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Indiana Supreme Court: Petitioner Entitled to File Belated Appeal More Than 21 Years After Conviction, Holding He Acted ‘Promptly’

by Douglas Ankney

The Supreme Court of Indiana held that Charlie D. Leshore, Jr., was entitled to file a belated appeal more than 21 years after his conviction because the trial court and Leshore’s attorneys failed to advise him of his right to appeal his sentence and because he promptly filed notice upon learning of his right to appeal from a fellow prisoner.

In 1999, Leshore pleaded guilty to numerous felonies. During its colloquy with Leshore, the trial court informed him that by pleading guilty he was giving up his right to appeal his conviction. The court sentenced Leshore to 70 years in the Indiana Department of Corrections. Neither the court nor Leshore’s public defender informed him of his right to appeal his sentence.

In 2001, Leshore argued in a petition for postconviction relief under Indiana Post-Conviction Rule 1 that his sentence was inappropriate due to the nature of the offense and the character of the offender. The State Public Defender’s Office reviewed Leshore’s petition, concluded the “trial court advised Leshore of all necessary rights,” and withdrew its representation. Leshore abandoned his efforts in 2005.

Then on December 20, 2021, Leshore petitioned for postconviction relief to file a belated notice of appeal under Rule 2, alleging he “signed his guilty plea” but “there was no advisement that he had the right to appeal his sentence.” According to Leshore, it was not until December 1, 2021, that he learned from another prisoner that he could appeal his sentence. The trial court denied Leshore’s petition without a hearing, and Leshore appealed pro se.

A divided Court of Appeals (“COA”) affirmed, holding that Leshore was “unable to show that he was diligent in his pursuit of permission to file a belated appeal.” The Indiana Supreme Court granted Leshore’s petition for transfer.

The Court observed “Indiana Post-Conviction Rule 2(1)(a) establishes the requisite for filing a belated notice of appeal.” Under Rule 2(1)(a), “[t]he defendant bears the burden of proving by a preponderance of the evidence that he was without fault in the delay of filing” and was “diligent in pursuing permission to file a belated motion to appeal.” Moshenek v. State, 868 N.E.2d 419 (Ind. 2007). “These inquiries are fact-sensitive because ‘[t]here is substantial room for debate as to what constitutes diligence and lack of fault on the part of the defendant.’” Id. There are no assigned “standards of fault or diligence.” Id. Instead, courts analyze a range of factors that include “the defendant’s level of awareness of his procedural remedy, age, education, familiarity with the legal system, whether the defendant was informed of his appellate rights, and whether he committed an act or omission which contributed to the delay.” Id.

The Court stated: “A public defender has distinct obligations under Indiana Post-Conviction Rule 1(9)(c). That rule requires the public defender to consult with Leshore and ‘ascertain all grounds for relief under this rule, amending the petition if necessary to include any grounds not included by petitioner in the original petition.’ Further, ‘[i]n the event that counsel determines the proceeding is not meritorious or in the interests of justice, ... counsel shall [certify] that ... the petitioner has been consulted regarding grounds for relief in his pro se petition and any other possible grounds....’”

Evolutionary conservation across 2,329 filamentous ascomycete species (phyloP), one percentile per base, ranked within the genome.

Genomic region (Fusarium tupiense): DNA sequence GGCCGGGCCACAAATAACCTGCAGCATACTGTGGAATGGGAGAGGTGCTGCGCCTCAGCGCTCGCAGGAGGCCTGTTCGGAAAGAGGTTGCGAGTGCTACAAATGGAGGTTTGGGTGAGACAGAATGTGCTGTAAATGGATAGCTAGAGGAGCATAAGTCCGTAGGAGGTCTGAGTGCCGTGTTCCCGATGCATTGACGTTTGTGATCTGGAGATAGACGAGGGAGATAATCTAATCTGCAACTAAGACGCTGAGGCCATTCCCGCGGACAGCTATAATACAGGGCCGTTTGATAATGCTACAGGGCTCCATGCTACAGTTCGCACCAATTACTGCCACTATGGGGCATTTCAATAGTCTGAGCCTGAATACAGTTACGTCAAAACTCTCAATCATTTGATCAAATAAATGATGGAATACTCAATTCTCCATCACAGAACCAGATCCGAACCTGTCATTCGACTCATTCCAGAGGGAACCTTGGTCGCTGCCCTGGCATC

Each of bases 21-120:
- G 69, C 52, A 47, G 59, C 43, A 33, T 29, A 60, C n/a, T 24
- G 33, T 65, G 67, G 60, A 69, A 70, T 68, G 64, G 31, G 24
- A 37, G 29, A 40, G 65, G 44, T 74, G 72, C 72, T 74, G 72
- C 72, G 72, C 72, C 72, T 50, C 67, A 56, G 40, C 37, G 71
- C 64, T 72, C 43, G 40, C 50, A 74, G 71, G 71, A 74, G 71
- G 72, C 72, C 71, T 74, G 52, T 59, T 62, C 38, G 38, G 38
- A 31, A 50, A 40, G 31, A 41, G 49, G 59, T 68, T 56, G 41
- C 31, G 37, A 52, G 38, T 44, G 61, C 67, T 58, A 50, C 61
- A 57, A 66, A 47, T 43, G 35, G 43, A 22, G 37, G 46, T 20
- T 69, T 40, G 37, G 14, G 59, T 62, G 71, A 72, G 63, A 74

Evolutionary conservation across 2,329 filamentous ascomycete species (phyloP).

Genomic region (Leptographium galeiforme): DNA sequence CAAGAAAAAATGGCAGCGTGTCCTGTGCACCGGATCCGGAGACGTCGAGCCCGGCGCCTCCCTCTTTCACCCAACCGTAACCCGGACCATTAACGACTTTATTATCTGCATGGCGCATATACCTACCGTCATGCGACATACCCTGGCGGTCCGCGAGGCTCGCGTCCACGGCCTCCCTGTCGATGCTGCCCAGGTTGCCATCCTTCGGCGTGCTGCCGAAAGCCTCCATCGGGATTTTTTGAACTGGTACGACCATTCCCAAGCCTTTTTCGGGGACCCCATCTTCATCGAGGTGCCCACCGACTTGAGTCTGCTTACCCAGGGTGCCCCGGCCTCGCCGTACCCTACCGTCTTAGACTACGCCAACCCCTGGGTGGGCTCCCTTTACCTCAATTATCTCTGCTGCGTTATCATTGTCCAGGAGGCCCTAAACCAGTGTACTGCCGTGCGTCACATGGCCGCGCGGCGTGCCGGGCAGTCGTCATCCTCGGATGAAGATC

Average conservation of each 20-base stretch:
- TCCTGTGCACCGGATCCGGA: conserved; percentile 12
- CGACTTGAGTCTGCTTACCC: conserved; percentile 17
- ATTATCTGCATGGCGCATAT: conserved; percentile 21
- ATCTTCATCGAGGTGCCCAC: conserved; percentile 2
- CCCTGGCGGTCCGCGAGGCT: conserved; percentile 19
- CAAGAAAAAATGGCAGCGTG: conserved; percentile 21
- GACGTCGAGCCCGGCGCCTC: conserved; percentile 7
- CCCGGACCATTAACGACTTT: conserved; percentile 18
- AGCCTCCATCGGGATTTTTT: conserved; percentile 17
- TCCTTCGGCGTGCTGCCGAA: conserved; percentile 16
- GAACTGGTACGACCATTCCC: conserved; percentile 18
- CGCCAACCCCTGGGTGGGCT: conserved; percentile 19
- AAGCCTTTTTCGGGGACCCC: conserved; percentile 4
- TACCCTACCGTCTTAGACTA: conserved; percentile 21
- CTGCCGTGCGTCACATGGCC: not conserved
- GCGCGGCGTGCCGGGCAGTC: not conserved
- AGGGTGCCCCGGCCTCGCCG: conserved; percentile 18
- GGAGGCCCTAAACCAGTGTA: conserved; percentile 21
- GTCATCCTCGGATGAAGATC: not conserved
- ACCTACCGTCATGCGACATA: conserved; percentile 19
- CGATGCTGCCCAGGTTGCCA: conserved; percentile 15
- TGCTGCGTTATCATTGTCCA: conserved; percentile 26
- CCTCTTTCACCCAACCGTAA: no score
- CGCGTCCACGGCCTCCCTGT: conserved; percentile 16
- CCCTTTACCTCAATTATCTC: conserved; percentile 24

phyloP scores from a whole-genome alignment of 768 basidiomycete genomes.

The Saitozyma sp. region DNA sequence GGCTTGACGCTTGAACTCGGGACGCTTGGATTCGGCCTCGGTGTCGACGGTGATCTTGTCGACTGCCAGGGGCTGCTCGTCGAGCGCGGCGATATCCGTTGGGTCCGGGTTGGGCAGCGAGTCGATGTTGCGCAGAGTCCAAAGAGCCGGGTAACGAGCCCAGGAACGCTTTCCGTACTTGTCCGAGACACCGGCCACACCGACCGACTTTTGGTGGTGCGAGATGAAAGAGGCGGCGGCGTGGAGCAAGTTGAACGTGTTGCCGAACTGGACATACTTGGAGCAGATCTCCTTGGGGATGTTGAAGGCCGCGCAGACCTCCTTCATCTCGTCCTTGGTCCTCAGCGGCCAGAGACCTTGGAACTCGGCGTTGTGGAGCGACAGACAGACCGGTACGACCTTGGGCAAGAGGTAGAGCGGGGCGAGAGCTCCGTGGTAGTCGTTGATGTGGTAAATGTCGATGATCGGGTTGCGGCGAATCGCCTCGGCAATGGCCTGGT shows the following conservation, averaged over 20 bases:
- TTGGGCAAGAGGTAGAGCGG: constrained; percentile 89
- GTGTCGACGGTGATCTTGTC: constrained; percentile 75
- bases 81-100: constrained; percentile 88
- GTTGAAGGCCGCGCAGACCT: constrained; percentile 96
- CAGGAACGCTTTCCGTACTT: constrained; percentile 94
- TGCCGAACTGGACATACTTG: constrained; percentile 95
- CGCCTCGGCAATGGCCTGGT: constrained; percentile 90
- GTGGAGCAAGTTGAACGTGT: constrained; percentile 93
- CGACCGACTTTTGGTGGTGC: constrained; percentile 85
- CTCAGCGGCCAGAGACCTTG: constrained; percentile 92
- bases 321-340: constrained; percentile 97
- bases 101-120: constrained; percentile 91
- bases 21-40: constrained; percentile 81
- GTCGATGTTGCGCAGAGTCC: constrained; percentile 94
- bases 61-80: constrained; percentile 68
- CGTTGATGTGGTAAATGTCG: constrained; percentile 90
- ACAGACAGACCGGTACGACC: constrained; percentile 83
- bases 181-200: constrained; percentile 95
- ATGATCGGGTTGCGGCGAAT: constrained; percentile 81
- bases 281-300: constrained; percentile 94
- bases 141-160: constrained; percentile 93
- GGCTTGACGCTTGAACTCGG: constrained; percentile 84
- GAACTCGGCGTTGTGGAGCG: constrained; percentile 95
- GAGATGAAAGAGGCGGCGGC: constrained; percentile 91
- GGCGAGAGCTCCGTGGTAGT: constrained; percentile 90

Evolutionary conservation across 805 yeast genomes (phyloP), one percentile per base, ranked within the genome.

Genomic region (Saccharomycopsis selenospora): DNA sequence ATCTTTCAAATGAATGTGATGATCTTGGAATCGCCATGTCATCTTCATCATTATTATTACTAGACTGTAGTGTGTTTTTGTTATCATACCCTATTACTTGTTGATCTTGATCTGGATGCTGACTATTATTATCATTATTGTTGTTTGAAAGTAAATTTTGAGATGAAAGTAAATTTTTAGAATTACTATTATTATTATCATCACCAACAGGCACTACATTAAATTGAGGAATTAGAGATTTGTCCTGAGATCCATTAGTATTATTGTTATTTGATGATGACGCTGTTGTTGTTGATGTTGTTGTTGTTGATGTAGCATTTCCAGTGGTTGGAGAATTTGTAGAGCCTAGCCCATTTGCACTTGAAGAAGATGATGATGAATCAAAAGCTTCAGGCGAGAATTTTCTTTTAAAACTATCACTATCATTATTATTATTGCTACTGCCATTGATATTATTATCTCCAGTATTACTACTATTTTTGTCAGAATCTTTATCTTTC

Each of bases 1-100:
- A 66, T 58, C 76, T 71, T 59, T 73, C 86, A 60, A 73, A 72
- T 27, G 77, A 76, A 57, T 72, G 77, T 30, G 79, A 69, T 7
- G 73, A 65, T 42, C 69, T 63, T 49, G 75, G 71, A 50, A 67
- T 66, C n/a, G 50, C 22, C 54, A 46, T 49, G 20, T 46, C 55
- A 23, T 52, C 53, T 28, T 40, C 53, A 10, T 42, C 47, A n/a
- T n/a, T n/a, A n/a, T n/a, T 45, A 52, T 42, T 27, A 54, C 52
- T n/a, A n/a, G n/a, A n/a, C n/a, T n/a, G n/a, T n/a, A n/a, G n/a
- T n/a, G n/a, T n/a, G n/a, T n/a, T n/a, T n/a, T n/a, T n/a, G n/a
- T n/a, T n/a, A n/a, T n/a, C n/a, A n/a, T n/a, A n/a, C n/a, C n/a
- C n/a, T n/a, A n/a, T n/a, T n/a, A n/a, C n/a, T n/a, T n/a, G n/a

In the present case, Leshore’s public defender did none of the above, the Court noted. Instead, the public defender shared mistaken legal advice with Leshore about available postconviction relief and failed to inform Leshore of his right to appeal his sentence. Lack of appellate advisement may constitute grounds for satisfying the no-fault requirement of Rule 2(1)(a)(2). Moshenek.

In Baysinger v. State, 835 N.E.2d 223 (Ind. Ct. App. 2005), the trial court failed to inform the defendant of his right to appeal his sentence and “instead informed him that by pleading guilty he was giving up ‘most’ of his grounds for appeal.” The COA decided this advice was “insufficient guidance to a defendant who is pleading guilty as to what claims may or may not be available for appeal.” Id. The defendant in Baysinger asserted that his attorney did not inform him of his right to appeal, and the COA concluded the defendant was not at fault for his failure to file a timely notice of appeal. The Court in the present case similarly concluded Leshore was not at fault for the delayed notice because the mistaken legal advice he received left him unaware of his right to appeal.

As for Leshore’s diligence, in Johnson v. State, 898 N.E.2d 290 (Ind. 2008), the Supreme Court held that “[p]rompt efforts to pursue [challenges to sentences] through P-C.R. 2 were allowed to proceed.” Leshore learned of his right to appeal on December 1, 2021, and filed his notice on December 20, 2021. The Court concluded that Leshore filing his notice 19 days after learning of his right to appeal was indeed “prompt.” The Court explained that the correct starting point for determining whether he acted promptly was not 21 years ago when he was sentenced but rather on December 1, 2021, when he first learned of his right to appeal. Viewed in that context, the Court had no trouble concluding that he acted promptly. Thus, the Court ruled he satisfied Rule 2(1)(a) for filing a belated notice of appeal.

Accordingly, the Court vacated the COA’s opinion and remanded to the trial court with instructions to grant the petition to allow Leshore’s appeal to proceed. See: Leshore v. State, 20 N.E.3d 474 (Ind. 2023).



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